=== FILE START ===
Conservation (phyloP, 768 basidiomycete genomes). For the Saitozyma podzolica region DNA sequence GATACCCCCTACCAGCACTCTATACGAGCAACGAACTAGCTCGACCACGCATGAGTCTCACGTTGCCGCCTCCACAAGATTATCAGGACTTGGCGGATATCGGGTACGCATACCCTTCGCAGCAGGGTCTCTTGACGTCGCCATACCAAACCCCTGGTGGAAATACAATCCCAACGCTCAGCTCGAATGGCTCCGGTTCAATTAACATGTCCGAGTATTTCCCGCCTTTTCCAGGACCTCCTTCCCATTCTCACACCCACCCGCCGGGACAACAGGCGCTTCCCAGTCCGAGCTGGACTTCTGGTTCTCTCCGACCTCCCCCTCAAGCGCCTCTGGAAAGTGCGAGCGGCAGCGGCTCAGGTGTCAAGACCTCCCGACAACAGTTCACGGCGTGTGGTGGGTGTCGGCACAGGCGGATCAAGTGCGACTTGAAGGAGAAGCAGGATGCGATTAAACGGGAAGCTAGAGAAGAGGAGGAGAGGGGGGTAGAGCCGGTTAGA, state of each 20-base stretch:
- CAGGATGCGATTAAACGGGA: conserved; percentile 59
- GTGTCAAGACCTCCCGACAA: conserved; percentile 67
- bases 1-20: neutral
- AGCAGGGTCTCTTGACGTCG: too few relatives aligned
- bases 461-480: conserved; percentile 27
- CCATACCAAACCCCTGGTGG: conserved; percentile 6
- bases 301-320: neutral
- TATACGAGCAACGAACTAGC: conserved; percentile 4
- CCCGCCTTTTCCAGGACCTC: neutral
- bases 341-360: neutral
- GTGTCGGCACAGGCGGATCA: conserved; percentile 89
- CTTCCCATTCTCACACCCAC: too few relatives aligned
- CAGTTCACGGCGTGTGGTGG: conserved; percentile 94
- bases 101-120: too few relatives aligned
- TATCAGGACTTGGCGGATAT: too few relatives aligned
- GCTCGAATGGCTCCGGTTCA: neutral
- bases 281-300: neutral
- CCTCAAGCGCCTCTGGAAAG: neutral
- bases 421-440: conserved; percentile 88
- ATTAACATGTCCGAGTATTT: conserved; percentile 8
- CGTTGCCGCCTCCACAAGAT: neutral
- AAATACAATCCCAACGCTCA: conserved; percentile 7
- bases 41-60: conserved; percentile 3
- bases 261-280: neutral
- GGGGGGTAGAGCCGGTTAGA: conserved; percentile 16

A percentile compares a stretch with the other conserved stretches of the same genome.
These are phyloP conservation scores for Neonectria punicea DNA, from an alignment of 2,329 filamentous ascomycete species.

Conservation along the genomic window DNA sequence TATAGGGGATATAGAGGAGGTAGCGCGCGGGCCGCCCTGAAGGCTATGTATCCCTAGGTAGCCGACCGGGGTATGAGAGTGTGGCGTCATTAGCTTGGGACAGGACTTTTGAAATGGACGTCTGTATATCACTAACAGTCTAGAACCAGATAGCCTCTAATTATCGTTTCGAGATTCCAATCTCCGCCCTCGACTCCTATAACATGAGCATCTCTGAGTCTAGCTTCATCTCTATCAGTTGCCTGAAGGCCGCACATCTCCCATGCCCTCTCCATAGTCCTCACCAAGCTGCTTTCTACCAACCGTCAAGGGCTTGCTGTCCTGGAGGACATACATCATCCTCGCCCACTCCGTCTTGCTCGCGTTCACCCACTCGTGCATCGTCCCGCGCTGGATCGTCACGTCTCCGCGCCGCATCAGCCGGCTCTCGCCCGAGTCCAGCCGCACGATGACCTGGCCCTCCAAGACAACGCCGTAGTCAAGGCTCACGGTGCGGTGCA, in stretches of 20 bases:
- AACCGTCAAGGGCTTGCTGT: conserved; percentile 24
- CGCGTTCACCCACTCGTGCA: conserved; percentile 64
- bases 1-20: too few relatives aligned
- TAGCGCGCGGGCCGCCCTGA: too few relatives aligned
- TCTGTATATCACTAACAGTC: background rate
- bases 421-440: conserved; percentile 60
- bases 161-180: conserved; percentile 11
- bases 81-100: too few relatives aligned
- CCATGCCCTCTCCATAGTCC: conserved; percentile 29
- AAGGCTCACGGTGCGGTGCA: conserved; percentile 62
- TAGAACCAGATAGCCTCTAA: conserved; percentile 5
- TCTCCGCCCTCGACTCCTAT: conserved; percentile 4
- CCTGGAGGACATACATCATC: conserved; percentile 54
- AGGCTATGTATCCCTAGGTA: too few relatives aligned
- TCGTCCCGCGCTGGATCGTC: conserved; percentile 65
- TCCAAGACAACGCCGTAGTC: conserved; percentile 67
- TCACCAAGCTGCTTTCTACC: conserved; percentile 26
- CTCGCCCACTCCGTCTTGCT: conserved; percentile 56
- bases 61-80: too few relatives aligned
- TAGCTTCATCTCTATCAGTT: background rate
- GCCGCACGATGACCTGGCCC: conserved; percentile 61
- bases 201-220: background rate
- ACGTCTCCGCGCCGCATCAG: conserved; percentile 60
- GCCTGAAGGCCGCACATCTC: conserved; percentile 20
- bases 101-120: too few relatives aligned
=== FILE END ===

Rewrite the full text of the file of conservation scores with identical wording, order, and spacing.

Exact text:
Conservation (phyloP, 768 basidiomycete genomes). For the Saitozyma podzolica region DNA sequence GATACCCCCTACCAGCACTCTATACGAGCAACGAACTAGCTCGACCACGCATGAGTCTCACGTTGCCGCCTCCACAAGATTATCAGGACTTGGCGGATATCGGGTACGCATACCCTTCGCAGCAGGGTCTCTTGACGTCGCCATACCAAACCCCTGGTGGAAATACAATCCCAACGCTCAGCTCGAATGGCTCCGGTTCAATTAACATGTCCGAGTATTTCCCGCCTTTTCCAGGACCTCCTTCCCATTCTCACACCCACCCGCCGGGACAACAGGCGCTTCCCAGTCCGAGCTGGACTTCTGGTTCTCTCCGACCTCCCCCTCAAGCGCCTCTGGAAAGTGCGAGCGGCAGCGGCTCAGGTGTCAAGACCTCCCGACAACAGTTCACGGCGTGTGGTGGGTGTCGGCACAGGCGGATCAAGTGCGACTTGAAGGAGAAGCAGGATGCGATTAAACGGGAAGCTAGAGAAGAGGAGGAGAGGGGGGTAGAGCCGGTTAGA, state of each 20-base stretch:
- CAGGATGCGATTAAACGGGA: conserved; percentile 59
- GTGTCAAGACCTCCCGACAA: conserved; percentile 67
- bases 1-20: neutral
- AGCAGGGTCTCTTGACGTCG: too few relatives aligned
- bases 461-480: conserved; percentile 27
- CCATACCAAACCCCTGGTGG: conserved; percentile 6
- bases 301-320: neutral
- TATACGAGCAACGAACTAGC: conserved; percentile 4
- CCCGCCTTTTCCAGGACCTC: neutral
- bases 341-360: neutral
- GTGTCGGCACAGGCGGATCA: conserved; percentile 89
- CTTCCCATTCTCACACCCAC: too few relatives aligned
- CAGTTCACGGCGTGTGGTGG: conserved; percentile 94
- bases 101-120: too few relatives aligned
- TATCAGGACTTGGCGGATAT: too few relatives aligned
- GCTCGAATGGCTCCGGTTCA: neutral
- bases 281-300: neutral
- CCTCAAGCGCCTCTGGAAAG: neutral
- bases 421-440: conserved; percentile 88
- ATTAACATGTCCGAGTATTT: conserved; percentile 8
- CGTTGCCGCCTCCACAAGAT: neutral
- AAATACAATCCCAACGCTCA: conserved; percentile 7
- bases 41-60: conserved; percentile 3
- bases 261-280: neutral
- GGGGGGTAGAGCCGGTTAGA: conserved; percentile 16

A percentile compares a stretch with the other conserved stretches of the same genome.
These are phyloP conservation scores for Neonectria punicea DNA, from an alignment of 2,329 filamentous ascomycete species.

Conservation along the genomic window DNA sequence TATAGGGGATATAGAGGAGGTAGCGCGCGGGCCGCCCTGAAGGCTATGTATCCCTAGGTAGCCGACCGGGGTATGAGAGTGTGGCGTCATTAGCTTGGGACAGGACTTTTGAAATGGACGTCTGTATATCACTAACAGTCTAGAACCAGATAGCCTCTAATTATCGTTTCGAGATTCCAATCTCCGCCCTCGACTCCTATAACATGAGCATCTCTGAGTCTAGCTTCATCTCTATCAGTTGCCTGAAGGCCGCACATCTCCCATGCCCTCTCCATAGTCCTCACCAAGCTGCTTTCTACCAACCGTCAAGGGCTTGCTGTCCTGGAGGACATACATCATCCTCGCCCACTCCGTCTTGCTCGCGTTCACCCACTCGTGCATCGTCCCGCGCTGGATCGTCACGTCTCCGCGCCGCATCAGCCGGCTCTCGCCCGAGTCCAGCCGCACGATGACCTGGCCCTCCAAGACAACGCCGTAGTCAAGGCTCACGGTGCGGTGCA, in stretches of 20 bases:
- AACCGTCAAGGGCTTGCTGT: conserved; percentile 24
- CGCGTTCACCCACTCGTGCA: conserved; percentile 64
- bases 1-20: too few relatives aligned
- TAGCGCGCGGGCCGCCCTGA: too few relatives aligned
- TCTGTATATCACTAACAGTC: background rate
- bases 421-440: conserved; percentile 60
- bases 161-180: conserved; percentile 11
- bases 81-100: too few relatives aligned
- CCATGCCCTCTCCATAGTCC: conserved; percentile 29
- AAGGCTCACGGTGCGGTGCA: conserved; percentile 62
- TAGAACCAGATAGCCTCTAA: conserved; percentile 5
- TCTCCGCCCTCGACTCCTAT: conserved; percentile 4
- CCTGGAGGACATACATCATC: conserved; percentile 54
- AGGCTATGTATCCCTAGGTA: too few relatives aligned
- TCGTCCCGCGCTGGATCGTC: conserved; percentile 65
- TCCAAGACAACGCCGTAGTC: conserved; percentile 67
- TCACCAAGCTGCTTTCTACC: conserved; percentile 26
- CTCGCCCACTCCGTCTTGCT: conserved; percentile 56
- bases 61-80: too few relatives aligned
- TAGCTTCATCTCTATCAGTT: background rate
- GCCGCACGATGACCTGGCCC: conserved; percentile 61
- bases 201-220: background rate
- ACGTCTCCGCGCCGCATCAG: conserved; percentile 60
- GCCTGAAGGCCGCACATCTC: conserved; percentile 20
- bases 101-120: too few relatives aligned